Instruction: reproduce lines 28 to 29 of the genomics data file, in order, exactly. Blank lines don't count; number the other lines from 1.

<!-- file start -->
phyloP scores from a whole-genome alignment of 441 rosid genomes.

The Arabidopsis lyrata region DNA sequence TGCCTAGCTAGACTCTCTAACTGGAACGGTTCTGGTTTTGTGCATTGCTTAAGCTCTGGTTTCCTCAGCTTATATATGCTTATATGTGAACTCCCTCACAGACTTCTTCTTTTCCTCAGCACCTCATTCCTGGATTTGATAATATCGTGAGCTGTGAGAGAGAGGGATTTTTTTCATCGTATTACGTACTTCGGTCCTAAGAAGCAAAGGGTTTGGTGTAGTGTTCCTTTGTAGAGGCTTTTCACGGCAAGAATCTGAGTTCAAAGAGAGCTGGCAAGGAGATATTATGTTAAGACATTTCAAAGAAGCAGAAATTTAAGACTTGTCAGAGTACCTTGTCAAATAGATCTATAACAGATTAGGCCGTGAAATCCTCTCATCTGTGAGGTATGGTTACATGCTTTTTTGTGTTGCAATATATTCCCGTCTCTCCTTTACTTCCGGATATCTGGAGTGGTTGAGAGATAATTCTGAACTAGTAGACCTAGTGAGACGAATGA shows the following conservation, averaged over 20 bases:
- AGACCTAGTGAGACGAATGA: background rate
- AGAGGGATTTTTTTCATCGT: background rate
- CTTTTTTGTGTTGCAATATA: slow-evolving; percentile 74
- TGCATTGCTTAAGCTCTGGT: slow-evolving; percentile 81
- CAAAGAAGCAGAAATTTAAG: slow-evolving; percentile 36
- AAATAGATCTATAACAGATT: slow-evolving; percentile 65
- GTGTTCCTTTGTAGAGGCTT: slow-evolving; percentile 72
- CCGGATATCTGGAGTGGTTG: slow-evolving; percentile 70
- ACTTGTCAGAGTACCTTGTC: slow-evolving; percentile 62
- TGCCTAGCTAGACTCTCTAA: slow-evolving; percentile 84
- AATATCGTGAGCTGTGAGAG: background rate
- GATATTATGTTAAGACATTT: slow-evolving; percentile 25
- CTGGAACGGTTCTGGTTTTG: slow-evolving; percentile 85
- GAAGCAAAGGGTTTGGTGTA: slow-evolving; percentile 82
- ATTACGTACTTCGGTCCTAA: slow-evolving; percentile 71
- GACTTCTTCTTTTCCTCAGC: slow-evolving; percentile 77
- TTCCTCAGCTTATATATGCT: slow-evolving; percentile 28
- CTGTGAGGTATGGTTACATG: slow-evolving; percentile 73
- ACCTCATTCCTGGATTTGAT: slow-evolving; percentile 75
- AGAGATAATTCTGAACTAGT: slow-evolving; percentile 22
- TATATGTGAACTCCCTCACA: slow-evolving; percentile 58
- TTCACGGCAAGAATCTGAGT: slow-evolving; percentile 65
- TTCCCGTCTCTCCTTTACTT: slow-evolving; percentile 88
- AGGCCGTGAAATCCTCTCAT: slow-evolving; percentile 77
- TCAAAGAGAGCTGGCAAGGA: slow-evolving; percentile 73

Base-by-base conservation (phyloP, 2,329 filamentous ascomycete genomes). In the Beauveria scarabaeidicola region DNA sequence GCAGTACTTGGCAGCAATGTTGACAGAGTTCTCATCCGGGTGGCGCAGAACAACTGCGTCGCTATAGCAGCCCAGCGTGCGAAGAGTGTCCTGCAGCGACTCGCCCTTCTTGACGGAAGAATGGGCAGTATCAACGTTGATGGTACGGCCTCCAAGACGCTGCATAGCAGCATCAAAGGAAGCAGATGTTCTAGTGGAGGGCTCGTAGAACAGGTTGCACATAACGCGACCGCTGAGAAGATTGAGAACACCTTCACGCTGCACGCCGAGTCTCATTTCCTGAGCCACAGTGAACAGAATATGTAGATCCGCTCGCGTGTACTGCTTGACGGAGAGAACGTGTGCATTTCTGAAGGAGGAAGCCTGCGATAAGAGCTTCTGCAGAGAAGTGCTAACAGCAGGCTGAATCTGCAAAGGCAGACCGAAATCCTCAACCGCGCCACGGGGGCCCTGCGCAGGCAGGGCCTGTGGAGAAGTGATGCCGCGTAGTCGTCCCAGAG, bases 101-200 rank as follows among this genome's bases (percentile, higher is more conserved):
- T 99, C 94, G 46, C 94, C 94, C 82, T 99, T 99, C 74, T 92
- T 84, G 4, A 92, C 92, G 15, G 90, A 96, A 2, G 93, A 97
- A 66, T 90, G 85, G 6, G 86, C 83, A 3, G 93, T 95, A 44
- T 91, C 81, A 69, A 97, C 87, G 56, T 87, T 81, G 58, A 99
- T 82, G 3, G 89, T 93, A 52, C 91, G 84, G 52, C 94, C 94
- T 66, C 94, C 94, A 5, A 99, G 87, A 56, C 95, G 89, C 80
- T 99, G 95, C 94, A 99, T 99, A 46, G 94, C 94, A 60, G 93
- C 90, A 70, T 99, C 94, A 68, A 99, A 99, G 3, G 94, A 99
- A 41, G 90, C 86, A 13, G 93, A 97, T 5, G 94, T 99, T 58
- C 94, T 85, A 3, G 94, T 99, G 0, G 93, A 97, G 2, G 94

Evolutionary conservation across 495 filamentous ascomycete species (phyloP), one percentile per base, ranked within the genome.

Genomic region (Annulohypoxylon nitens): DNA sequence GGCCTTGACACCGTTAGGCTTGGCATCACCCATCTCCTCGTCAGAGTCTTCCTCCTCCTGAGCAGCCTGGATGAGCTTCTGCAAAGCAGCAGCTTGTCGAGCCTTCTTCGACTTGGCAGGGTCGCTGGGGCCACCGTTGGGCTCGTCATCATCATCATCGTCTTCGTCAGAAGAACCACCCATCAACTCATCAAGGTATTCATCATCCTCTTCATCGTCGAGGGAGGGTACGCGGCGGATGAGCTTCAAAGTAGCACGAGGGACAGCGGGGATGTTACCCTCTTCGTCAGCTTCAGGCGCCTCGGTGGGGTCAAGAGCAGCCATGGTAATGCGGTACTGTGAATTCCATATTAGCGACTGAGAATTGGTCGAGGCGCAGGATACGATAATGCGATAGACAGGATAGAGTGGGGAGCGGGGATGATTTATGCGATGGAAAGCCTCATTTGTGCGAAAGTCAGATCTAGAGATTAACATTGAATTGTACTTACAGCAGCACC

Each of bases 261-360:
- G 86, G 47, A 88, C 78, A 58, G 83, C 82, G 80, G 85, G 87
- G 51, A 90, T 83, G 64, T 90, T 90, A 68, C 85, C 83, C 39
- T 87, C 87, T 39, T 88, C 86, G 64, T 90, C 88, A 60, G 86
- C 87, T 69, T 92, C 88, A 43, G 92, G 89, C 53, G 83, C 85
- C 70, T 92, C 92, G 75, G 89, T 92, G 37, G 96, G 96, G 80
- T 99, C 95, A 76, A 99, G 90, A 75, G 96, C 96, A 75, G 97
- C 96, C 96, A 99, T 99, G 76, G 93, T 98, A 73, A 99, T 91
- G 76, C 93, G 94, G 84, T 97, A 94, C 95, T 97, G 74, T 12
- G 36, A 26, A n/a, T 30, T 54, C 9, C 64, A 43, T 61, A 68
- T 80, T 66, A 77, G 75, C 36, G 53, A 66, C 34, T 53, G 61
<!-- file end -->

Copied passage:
Base-by-base conservation (phyloP, 2,329 filamentous ascomycete genomes). In the Beauveria scarabaeidicola region DNA sequence GCAGTACTTGGCAGCAATGTTGACAGAGTTCTCATCCGGGTGGCGCAGAACAACTGCGTCGCTATAGCAGCCCAGCGTGCGAAGAGTGTCCTGCAGCGACTCGCCCTTCTTGACGGAAGAATGGGCAGTATCAACGTTGATGGTACGGCCTCCAAGACGCTGCATAGCAGCATCAAAGGAAGCAGATGTTCTAGTGGAGGGCTCGTAGAACAGGTTGCACATAACGCGACCGCTGAGAAGATTGAGAACACCTTCACGCTGCACGCCGAGTCTCATTTCCTGAGCCACAGTGAACAGAATATGTAGATCCGCTCGCGTGTACTGCTTGACGGAGAGAACGTGTGCATTTCTGAAGGAGGAAGCCTGCGATAAGAGCTTCTGCAGAGAAGTGCTAACAGCAGGCTGAATCTGCAAAGGCAGACCGAAATCCTCAACCGCGCCACGGGGGCCCTGCGCAGGCAGGGCCTGTGGAGAAGTGATGCCGCGTAGTCGTCCCAGAG, bases 101-200 rank as follows among this genome's bases (percentile, higher is more conserved):
- T 99, C 94, G 46, C 94, C 94, C 82, T 99, T 99, C 74, T 92